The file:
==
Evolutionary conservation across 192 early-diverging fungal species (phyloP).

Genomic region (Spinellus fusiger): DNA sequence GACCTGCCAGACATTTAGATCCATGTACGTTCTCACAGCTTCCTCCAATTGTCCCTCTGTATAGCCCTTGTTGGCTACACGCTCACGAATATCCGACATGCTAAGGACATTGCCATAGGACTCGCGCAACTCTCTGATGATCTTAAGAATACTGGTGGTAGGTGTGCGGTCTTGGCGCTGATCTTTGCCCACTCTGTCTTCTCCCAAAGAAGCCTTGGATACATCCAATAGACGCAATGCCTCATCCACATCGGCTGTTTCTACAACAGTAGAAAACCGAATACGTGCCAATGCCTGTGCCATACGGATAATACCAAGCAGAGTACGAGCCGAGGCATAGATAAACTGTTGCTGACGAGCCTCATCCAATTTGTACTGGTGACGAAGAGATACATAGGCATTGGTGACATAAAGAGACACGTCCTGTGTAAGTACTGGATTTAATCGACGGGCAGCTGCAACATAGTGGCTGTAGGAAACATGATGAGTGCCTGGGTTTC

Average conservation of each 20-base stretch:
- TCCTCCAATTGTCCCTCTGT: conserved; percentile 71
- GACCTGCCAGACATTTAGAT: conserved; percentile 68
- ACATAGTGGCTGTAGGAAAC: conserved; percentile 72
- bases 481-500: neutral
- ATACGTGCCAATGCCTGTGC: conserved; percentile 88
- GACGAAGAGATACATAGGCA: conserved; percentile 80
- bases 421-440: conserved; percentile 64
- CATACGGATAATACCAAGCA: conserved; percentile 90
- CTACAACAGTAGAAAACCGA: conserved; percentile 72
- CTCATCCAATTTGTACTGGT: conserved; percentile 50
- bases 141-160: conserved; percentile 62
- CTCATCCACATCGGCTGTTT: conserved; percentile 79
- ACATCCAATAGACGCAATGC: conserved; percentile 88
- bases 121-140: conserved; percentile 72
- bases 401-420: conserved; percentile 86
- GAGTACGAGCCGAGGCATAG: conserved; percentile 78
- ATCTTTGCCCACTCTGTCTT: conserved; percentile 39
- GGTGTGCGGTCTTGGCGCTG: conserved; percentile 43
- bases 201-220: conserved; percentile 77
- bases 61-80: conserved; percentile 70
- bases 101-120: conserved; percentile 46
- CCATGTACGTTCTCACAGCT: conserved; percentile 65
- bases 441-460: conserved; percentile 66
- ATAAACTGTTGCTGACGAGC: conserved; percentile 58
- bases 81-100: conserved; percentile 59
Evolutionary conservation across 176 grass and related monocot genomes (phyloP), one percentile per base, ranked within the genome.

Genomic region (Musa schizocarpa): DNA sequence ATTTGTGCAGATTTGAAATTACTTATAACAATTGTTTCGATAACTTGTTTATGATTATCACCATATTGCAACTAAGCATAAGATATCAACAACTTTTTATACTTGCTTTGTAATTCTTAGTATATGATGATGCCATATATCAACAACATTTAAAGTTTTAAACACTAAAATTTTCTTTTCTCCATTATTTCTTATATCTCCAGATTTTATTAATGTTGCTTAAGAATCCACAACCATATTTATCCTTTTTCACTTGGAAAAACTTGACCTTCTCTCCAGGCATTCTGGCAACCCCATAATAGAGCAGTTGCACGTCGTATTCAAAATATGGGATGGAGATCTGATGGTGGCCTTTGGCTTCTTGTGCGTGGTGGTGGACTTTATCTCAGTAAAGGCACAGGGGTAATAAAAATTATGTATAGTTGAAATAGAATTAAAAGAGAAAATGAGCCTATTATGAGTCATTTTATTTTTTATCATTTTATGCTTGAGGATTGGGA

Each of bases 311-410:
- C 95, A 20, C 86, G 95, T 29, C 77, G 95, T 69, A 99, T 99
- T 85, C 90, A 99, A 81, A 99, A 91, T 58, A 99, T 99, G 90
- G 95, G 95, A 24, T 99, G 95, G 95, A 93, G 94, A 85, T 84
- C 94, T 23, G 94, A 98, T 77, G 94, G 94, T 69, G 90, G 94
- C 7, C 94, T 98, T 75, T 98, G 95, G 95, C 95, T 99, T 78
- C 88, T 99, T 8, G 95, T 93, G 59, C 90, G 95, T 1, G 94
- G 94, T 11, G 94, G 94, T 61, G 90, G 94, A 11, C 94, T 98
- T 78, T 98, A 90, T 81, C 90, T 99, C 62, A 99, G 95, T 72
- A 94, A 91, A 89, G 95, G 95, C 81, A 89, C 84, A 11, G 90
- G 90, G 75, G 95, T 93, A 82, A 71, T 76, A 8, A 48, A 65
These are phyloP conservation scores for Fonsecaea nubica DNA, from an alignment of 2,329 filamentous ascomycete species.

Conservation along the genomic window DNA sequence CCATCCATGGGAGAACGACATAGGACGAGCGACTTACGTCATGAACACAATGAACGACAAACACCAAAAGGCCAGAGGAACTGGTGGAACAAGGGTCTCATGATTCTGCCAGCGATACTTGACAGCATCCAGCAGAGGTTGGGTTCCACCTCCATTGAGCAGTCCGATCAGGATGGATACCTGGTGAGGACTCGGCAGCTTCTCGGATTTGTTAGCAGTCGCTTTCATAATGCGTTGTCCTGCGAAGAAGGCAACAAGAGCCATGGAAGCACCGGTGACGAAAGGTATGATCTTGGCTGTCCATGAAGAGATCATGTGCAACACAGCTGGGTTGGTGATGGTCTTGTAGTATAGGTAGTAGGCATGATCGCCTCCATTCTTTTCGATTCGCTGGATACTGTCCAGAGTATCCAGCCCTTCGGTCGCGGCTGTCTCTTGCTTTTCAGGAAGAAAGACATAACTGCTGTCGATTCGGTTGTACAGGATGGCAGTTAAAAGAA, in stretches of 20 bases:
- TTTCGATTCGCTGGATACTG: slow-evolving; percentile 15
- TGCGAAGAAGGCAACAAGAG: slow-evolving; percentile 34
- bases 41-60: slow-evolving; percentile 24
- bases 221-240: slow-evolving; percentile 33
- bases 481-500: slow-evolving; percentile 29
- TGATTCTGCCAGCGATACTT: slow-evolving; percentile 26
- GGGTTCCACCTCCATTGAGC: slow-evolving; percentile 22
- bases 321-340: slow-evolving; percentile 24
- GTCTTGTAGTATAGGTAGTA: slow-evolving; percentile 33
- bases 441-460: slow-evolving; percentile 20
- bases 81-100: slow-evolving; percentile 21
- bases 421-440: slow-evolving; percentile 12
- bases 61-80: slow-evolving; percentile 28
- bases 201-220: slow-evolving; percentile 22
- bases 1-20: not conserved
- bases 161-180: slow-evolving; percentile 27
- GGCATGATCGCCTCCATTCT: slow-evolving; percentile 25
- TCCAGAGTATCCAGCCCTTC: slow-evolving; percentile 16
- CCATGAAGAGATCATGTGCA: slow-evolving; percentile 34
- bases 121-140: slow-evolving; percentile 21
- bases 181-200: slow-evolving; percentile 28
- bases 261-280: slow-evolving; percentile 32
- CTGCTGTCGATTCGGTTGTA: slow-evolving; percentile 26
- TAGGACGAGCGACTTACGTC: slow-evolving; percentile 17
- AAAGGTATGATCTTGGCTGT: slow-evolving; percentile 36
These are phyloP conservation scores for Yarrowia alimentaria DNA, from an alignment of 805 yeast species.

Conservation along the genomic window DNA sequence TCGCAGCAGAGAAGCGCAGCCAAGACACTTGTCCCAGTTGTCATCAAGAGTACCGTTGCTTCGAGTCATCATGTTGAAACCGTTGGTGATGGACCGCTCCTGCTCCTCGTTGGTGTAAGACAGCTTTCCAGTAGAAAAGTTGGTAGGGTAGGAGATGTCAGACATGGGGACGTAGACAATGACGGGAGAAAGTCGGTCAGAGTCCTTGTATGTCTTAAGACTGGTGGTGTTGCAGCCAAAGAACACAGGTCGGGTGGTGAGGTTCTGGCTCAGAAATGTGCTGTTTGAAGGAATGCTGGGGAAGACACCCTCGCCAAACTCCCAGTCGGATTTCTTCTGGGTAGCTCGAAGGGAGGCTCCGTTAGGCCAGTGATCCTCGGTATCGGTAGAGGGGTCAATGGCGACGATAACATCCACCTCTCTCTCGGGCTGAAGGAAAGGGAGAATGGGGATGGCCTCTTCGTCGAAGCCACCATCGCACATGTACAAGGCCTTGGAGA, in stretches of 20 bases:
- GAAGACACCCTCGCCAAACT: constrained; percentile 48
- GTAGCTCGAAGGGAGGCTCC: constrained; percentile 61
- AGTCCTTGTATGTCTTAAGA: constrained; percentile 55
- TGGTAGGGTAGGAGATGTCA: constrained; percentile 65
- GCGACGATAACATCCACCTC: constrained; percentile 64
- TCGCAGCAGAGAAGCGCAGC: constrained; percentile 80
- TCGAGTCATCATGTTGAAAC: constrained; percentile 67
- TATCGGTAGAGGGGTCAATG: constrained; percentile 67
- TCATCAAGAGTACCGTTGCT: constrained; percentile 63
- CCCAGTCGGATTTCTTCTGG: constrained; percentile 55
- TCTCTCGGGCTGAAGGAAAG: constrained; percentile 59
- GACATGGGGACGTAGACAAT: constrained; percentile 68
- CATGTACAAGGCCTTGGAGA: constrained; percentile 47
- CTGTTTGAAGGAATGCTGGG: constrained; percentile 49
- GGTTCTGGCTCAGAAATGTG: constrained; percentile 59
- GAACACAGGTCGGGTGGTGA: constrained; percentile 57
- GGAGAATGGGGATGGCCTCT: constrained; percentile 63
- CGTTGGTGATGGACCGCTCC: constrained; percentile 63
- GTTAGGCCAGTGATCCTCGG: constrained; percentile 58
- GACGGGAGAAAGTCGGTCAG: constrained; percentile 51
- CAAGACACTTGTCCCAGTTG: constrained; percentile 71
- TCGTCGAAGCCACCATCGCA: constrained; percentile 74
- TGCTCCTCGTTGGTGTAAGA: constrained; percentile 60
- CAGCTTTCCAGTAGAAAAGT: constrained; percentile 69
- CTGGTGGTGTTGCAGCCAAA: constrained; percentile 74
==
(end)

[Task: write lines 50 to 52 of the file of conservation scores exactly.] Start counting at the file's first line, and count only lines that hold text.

- GGGTTCCACCTCCATTGAGC: slow-evolving; percentile 22
- bases 321-340: slow-evolving; percentile 24
- GTCTTGTAGTATAGGTAGTA: slow-evolving; percentile 33